Quinine Sulfate and/or Equivalents
|Drug||Related Drug Names|
|Quinine Sulfate 200mg and/or Equivalents||Jamp-Quinine, Novo-Quinine, Quinine Sulfate, Quinine Sulphate|
|Quinine Sulfate 300mg and/or Equivalents||Quinine Sulfate, Quinine Sulphate, Teva-Quinine|
Quinine Sulfate Description
Quinine Sulfate or quinine has been used for treating the life threatening and serious disease malaria. Quinine Sulfate is a member of the medication class called as anti – malarials. Quinine occurs naturally and is obtained from a plant substance that is indigenous to South America. The native tribes have been known to using this drug for treating malaria several decades back. Eventually this medication has begun to be used across the world. However, only one product Qualaquin that is manufactured by Mutual Pharmaceutical Company has been approved by the FDA for treating malaria.
Quinine is extremely sensitive to UV or ultraviolet and in the presence of direct sun light, it will fluoresce because of its extremely conjugated resonance structure. Quinine can either be administered orally or intravenously although oral administration has been considered to be safe and effective. Quinine should be stored at 59o to 86o F and should be protected from moisture and direct light. Qualaquin capsules are available as stipulated by your physician.
Conditions Treated by Quinine
Besides the fact that quinine is used for treating malaria, the drug has also been used to prevent and treat leg muscle cramps that happen when your leg is at rest in the night. However, no quinine product has been approved by the FDA for treating nocturnal leg cramps. Quinine has also been used for treating arthritis and lupus. The medication has also been considered an effective muscle relaxant.
Quinune Dosage Information
a.) Typical Dosage Recommendations
648 mg of Qualaquin can be administered for every 8 hours for a period of seven days. Where patients suffer from severe chronic renal failure and acute uncomplicated malaria, 648 mg loading dose should be administered followed by maintenance doses of about 324 mg for every twelve hours. It is a recommended practice to administer this medication along with food in order to reduce GI upset. It is important for you to read through the medication guide before you self administer quinine. Dosage in children is dependent upon their weight. Taking less or more of this drug can result in serious implications.
b.) Missing A Dose
When you miss a dose or stop medication earlier than the period stipulated, you could end up making the infection a lot more difficult to treat or a relapse of the infection can also set in.
Overdosing can cause the following symptoms: adult respiratory distress syndrome, visual impairment, ventricular arrhythmias, pulmonary edema, hypotension, hypoglycemia, CNS toxicity, cinchonism, cardiotoxicity, cardiogenic shock, exacerbation of myocardial depression etc. Overdosing of quinine can be extremely toxic. Seeking the advice of a poisons specialist immediately is important. Erectile dysfunction of diarrhea and constipation can also occur.
Quinine contains certain inactive ingredients that can trigger an allergic reaction in you. The drug can cause dizziness or blurred vision. Therefore, it is advised not to use machinery or drive and do any kind of activities that involve clear vision and alertness. Alcoholic beverages should be limited. Quinine has a possibility of affecting your heart rhythm causing fainting and severe dizziness. This medication is not recommended for pregnant and lactating mothers. However, certain nursing infants are not affected by this drug. Testing your infant for a specific enzyme deficiency before breastfeeding is recommended. Injecting quinine accidentally into a nerve can result in paralysis. Patients with atrial fibrillation and conduction defects should avoid using quinine since abnormal heart rhythms can occur. Optic neuritis, myasthenia gravis and hemoglobinuria may worsen with the use of quinine.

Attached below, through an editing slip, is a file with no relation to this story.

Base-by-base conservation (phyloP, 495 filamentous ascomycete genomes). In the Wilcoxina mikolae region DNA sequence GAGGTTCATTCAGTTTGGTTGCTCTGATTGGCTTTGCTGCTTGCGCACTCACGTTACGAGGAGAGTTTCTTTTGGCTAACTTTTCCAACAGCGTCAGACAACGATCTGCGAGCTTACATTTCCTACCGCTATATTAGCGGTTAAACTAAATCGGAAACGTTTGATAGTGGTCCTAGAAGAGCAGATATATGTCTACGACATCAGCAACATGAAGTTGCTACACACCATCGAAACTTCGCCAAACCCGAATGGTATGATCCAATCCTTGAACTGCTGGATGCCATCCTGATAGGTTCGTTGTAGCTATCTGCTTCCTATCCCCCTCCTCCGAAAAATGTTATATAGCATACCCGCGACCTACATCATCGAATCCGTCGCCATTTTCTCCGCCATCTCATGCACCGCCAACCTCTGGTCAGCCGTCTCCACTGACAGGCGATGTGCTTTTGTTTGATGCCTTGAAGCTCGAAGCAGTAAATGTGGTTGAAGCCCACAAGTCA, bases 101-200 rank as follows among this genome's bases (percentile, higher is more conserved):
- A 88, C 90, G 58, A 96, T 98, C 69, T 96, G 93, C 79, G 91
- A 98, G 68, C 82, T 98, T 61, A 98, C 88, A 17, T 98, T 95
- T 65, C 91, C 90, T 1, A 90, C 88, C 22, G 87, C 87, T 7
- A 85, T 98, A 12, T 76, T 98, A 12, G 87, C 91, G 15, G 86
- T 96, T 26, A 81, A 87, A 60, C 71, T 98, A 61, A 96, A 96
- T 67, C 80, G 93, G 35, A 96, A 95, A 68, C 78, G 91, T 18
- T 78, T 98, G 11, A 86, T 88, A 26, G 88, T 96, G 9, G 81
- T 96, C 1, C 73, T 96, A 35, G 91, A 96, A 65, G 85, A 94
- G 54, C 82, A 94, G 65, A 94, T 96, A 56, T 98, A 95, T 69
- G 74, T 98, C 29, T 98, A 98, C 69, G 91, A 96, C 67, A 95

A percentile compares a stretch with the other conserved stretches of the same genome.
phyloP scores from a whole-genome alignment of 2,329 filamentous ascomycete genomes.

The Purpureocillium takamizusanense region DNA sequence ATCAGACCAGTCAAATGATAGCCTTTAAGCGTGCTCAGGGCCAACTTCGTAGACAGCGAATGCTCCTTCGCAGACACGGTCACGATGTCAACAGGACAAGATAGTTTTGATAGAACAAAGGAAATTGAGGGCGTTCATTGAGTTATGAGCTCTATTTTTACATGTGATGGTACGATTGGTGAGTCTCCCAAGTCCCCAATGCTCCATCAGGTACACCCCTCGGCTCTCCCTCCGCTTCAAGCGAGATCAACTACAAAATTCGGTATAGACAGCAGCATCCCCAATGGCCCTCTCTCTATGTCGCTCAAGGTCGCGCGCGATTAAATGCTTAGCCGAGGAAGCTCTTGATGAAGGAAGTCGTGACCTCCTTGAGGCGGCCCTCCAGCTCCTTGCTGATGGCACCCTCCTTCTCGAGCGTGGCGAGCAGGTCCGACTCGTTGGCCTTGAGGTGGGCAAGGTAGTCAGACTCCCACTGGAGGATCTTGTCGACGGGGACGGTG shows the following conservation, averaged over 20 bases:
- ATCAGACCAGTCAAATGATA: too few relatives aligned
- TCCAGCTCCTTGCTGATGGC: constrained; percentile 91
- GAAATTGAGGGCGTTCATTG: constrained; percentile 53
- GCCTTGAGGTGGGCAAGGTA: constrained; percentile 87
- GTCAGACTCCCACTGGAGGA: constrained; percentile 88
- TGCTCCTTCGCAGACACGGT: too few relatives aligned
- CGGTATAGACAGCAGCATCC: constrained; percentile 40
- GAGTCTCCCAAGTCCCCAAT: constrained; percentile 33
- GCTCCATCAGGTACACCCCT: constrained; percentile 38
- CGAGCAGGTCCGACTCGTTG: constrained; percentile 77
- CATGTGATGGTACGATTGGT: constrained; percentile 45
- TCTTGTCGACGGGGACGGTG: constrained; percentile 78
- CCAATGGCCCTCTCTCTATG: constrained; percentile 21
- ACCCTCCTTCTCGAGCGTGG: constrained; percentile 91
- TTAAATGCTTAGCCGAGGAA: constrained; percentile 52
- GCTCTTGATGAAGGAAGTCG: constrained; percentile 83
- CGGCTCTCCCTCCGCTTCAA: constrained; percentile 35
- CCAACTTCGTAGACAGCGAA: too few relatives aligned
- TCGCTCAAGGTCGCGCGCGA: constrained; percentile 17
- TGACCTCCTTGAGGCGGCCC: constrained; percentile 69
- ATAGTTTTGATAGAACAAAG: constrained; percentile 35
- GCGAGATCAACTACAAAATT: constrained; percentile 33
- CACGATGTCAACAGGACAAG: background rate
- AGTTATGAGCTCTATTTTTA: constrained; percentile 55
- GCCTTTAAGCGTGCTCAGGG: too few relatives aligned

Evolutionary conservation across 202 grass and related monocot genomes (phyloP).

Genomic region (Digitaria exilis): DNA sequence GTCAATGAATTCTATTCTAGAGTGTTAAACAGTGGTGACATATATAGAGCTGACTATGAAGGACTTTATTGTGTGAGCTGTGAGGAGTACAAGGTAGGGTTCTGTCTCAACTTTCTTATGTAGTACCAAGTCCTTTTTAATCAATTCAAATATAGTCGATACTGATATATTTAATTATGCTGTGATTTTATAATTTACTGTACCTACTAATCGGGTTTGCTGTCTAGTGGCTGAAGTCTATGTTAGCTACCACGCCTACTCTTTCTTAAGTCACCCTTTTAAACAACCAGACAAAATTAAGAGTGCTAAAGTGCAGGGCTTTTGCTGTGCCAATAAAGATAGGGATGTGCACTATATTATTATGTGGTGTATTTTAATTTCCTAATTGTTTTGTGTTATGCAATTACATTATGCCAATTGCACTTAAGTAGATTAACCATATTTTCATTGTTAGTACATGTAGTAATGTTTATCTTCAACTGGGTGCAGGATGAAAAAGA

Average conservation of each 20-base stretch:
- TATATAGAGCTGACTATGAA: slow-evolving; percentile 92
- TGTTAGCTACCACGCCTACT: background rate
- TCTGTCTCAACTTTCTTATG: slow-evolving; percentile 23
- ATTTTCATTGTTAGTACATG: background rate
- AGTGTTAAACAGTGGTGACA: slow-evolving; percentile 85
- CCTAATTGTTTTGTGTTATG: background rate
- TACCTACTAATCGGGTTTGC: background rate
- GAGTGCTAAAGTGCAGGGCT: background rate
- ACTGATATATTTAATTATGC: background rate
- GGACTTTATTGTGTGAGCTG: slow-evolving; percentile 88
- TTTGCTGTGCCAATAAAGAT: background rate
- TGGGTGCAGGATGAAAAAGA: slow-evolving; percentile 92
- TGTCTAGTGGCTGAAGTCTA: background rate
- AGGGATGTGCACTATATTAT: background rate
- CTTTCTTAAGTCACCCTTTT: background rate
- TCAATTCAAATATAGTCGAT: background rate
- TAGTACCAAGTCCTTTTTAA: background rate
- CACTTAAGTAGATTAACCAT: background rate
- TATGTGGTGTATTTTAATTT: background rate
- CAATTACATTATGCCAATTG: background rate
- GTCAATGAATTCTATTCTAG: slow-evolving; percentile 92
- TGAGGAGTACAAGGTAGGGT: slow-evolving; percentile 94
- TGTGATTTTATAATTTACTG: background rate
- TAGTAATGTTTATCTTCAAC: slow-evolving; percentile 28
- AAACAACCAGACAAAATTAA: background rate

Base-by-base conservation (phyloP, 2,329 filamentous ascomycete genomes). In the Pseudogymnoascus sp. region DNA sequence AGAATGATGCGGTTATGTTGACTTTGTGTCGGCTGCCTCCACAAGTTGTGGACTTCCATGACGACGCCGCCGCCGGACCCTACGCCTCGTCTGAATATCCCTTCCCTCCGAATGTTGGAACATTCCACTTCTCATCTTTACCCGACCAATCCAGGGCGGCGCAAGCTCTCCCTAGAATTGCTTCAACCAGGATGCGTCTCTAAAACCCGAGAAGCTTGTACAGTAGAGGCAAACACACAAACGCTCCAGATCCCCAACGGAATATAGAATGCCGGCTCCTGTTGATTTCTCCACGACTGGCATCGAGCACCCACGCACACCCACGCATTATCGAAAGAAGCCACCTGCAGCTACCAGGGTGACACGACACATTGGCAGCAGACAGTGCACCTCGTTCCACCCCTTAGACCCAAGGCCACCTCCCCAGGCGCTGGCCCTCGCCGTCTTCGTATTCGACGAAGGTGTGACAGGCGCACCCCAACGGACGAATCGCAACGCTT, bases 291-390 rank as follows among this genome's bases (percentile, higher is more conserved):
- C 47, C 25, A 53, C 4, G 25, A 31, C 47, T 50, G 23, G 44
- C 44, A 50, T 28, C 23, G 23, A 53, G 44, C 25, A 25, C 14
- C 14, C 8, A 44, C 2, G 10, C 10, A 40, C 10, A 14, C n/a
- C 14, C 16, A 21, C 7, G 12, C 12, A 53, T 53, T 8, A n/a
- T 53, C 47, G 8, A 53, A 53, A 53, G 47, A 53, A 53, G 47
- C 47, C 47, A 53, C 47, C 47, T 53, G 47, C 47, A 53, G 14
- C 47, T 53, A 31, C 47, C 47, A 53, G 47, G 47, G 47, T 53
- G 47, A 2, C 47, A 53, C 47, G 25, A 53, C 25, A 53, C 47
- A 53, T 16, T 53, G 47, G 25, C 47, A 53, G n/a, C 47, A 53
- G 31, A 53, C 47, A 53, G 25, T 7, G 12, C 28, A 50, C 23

Quinine Side Effects
Consult your healthcare provider immediately if you have experience one of the following allergic reactions: swelling of throat, tongue, lips or face. Any of the following adverse effects calls for immediate attention: purple spots under your skin, unusual weakness of muscles, yellow or pale colored skin and dark urine, weakness, confusion and fever, fainting or dizziness and weak pulse, uneven heart rhythm, breathing problems, chest pain, loss of appetite, fluttering and pounding heartbeats, stomach pain and diarrhea. Less serious effects include mild nausea, increased sweating, warmth and redness etc. In general, cardiovascular disorders, CNS, dermatalogic, genitourinary, hepatic, hypersenstivity, musculoskeletal and respiratory disorders are potential issues.
Possible Drug Interactions With Quinine
When quinine interacts with one or more of the following drugs, it can cause serious repercussions. Antacids that contain magnesium or aluminum can cause decreased or delayed absorption of quinine. Oral anticoagulants can result in depression of hepatic enzyme system. With Zantac (ranitidine) and Tagamet (cimetidine), quinine’s CI can reduce. Few other drugs that cause problems when consumed along with quinine include CYP1A2 substrates, Lanoxin(Digoxin) , erythromycin 500mg, Nizoral 400mg (ketoconazole), Lariam (mefloquine) , Neuromuscular blocking agents, Urinary alkalinizers, QT prolonging drugs, Dilantin (phenytoin), Rifadin (rifampin), Phenobarbital, CYP2D6, Tegretol (carbamazepine) etc.
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Notice: The above information is an educational aid only. It is not intended as medical advice for individual conditions or treatments. Talk to your doctor, nurse or pharmacist before following any medical regimen to see if it is safe and effective for you.